A television host in Egypt was sentenced to one year of “hard labor” behind bars after interviewing a gay man on a privately owned TV network.
Mohammed el-Gheiti was fined 3,000 Egyptian pounds ($167) for “promoting debauchery and homosexuality” on his LTC TV show “Wake Up” in an August 2018 episode, according to Egypt’s state-run news agency Al-Ahram.
Gheiti was also accused of “contempt of religion,” Al-Ahram reports.
In addition to the jail sentence and fine, Gheiti is to remain under surveillance for 12 months after serving his prison term.
Gheiti has the legal right to appeal the ruling and will remain free pending the final verdict, according to The Telegraph. The sentence can be suspended pending an appeal if Gheiti pays 1,000 Egyptian pounds ($56) in bail, prosecuting lawyer Samir Sabry said, according to the BBC.
It is not known if Gheiti will appeal the sentence.
Sabry’s legal team argued that the show discussed the financial gains and other benefits of engaging in homosexuality, Al-Ahram reports.
Gheiti had spoken out against homosexuality on multiple occasions prior to the lawsuit, according to CNN.
The August 2018 interview featured a journalist named Mustafa Mekki, who said he posed as a gay man on the gay dating app Grindr with the goal of learning more about the Egyptian gay community, according to CNN.
During the interview, Mekki told Gheiti : “Many of the men I met through the application are unhappy with what they’ve involved themselves in and want to change their situation.”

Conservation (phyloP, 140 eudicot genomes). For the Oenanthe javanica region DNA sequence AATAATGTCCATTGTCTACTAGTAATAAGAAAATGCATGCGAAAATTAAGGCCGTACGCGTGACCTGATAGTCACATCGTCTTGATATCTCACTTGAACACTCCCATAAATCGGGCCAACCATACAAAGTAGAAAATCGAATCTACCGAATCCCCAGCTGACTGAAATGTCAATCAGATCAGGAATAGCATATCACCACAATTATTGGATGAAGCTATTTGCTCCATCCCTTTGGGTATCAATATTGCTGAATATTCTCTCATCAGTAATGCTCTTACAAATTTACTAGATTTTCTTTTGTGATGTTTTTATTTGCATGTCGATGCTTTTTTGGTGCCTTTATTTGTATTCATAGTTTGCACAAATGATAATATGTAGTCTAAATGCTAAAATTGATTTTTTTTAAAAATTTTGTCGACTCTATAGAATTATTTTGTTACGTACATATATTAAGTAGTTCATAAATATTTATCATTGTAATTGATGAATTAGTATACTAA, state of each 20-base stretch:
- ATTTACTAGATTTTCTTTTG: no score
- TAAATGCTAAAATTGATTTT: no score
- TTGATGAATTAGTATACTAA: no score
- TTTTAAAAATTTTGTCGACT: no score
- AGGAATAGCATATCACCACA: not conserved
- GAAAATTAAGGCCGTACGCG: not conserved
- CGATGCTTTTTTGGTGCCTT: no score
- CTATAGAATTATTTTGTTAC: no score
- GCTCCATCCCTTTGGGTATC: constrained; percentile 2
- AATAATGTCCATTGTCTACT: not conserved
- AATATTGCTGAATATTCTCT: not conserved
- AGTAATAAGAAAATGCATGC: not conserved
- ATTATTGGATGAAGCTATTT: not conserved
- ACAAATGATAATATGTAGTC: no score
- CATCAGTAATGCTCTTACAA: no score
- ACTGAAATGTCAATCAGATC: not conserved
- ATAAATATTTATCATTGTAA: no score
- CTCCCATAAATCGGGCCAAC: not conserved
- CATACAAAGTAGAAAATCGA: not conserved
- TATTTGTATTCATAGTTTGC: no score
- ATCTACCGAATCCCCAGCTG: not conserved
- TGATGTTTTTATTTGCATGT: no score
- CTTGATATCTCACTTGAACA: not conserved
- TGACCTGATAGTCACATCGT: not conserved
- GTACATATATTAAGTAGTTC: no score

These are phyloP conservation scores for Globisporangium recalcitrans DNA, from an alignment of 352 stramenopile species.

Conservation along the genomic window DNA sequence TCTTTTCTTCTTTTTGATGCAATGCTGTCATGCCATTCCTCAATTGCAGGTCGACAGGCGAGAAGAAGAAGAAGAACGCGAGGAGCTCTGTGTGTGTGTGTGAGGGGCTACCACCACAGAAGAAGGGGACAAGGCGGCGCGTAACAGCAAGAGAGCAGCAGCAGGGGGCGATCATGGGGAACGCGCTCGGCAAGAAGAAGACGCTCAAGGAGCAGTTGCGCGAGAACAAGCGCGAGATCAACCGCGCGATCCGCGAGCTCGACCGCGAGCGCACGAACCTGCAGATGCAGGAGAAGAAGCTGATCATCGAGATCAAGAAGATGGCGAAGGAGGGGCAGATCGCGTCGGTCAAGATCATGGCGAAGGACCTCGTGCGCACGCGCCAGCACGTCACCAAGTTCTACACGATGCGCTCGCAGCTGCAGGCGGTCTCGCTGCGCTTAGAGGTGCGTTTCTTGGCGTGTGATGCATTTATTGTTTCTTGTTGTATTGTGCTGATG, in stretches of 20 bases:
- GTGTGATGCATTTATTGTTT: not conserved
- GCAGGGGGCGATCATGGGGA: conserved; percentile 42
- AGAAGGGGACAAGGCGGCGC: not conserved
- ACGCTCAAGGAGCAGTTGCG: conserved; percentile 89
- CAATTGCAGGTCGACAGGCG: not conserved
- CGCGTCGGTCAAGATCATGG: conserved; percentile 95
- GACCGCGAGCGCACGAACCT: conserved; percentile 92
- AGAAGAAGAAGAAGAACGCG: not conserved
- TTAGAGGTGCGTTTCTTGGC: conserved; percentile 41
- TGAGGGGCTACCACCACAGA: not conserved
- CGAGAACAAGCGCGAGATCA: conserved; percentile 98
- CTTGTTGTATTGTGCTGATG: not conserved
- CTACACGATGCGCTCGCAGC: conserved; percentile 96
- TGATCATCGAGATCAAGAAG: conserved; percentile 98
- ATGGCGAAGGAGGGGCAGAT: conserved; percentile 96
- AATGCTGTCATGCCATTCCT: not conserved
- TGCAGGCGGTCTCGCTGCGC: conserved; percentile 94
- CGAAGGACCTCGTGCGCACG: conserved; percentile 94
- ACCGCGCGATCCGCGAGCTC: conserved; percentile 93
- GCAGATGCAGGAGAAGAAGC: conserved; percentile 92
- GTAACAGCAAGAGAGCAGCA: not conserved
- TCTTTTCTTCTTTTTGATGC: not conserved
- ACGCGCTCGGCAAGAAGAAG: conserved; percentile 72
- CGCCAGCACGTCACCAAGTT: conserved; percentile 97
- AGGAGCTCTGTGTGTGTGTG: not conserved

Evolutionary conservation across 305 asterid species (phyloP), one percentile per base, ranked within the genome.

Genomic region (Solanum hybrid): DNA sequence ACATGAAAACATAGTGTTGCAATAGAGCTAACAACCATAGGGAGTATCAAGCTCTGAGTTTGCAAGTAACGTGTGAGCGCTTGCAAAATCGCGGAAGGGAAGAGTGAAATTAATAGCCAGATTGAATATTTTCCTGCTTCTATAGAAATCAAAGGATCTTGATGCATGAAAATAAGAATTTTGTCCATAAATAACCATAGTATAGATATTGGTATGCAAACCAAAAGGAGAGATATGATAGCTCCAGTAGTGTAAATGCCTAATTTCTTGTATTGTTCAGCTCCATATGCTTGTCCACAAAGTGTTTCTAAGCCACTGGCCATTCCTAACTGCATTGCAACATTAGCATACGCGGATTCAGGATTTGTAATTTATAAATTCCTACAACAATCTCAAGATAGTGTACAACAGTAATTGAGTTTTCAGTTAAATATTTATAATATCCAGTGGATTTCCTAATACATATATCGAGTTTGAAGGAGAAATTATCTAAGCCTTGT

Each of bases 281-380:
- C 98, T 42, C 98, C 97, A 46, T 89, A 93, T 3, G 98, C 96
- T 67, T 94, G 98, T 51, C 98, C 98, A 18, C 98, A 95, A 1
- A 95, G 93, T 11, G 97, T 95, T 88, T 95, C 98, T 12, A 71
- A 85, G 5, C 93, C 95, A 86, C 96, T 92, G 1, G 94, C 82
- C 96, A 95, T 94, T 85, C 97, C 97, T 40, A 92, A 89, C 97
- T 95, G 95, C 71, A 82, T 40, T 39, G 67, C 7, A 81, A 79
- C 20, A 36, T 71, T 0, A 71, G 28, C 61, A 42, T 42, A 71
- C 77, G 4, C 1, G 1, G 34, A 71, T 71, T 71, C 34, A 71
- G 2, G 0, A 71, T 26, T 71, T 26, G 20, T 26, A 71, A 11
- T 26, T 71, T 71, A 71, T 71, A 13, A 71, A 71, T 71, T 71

The anonymous guest on “Wake Up” was one of the men Mekki met on the app, who talked on the show about his life as a sex worker.
The guest’s face was blurred out during the interview to conceal his identity.
The man said he was motivated to share his experience as a way to warn other young Egyptians to not repeat his mistakes, ABC News reports.
Immediately after the show’s airing, Egypt’s top media body, the Supreme Council for Media Regulation, took the channel off the air for two weeks, claiming LTC TV had committed “professional violations,” according to Al-Ahram.
Sabry has filed over 2,700 criminal complaints against celebrities and media personalities to influence Egyptian politics and enforce public morality, according to a June 2018 profile on him in The New York Times.
“Egyptian art is in its worst state ever at the moment,” Sabry told the Times, “They are relying on nudity, swear words, drugs and thuggery, and are showing our Egyptian women as whores. We have to stop them,” adding, “People fear me.”
In 2017, Egypt’s media council banned homosexuals from appearing on any media outlet, according to the BBC.
Homosexuality is not technically illegal in the country, however LGBT individuals are regularly subjected to arrest on charges of debauchery, immorality, prostitution and pornography.
— NY Post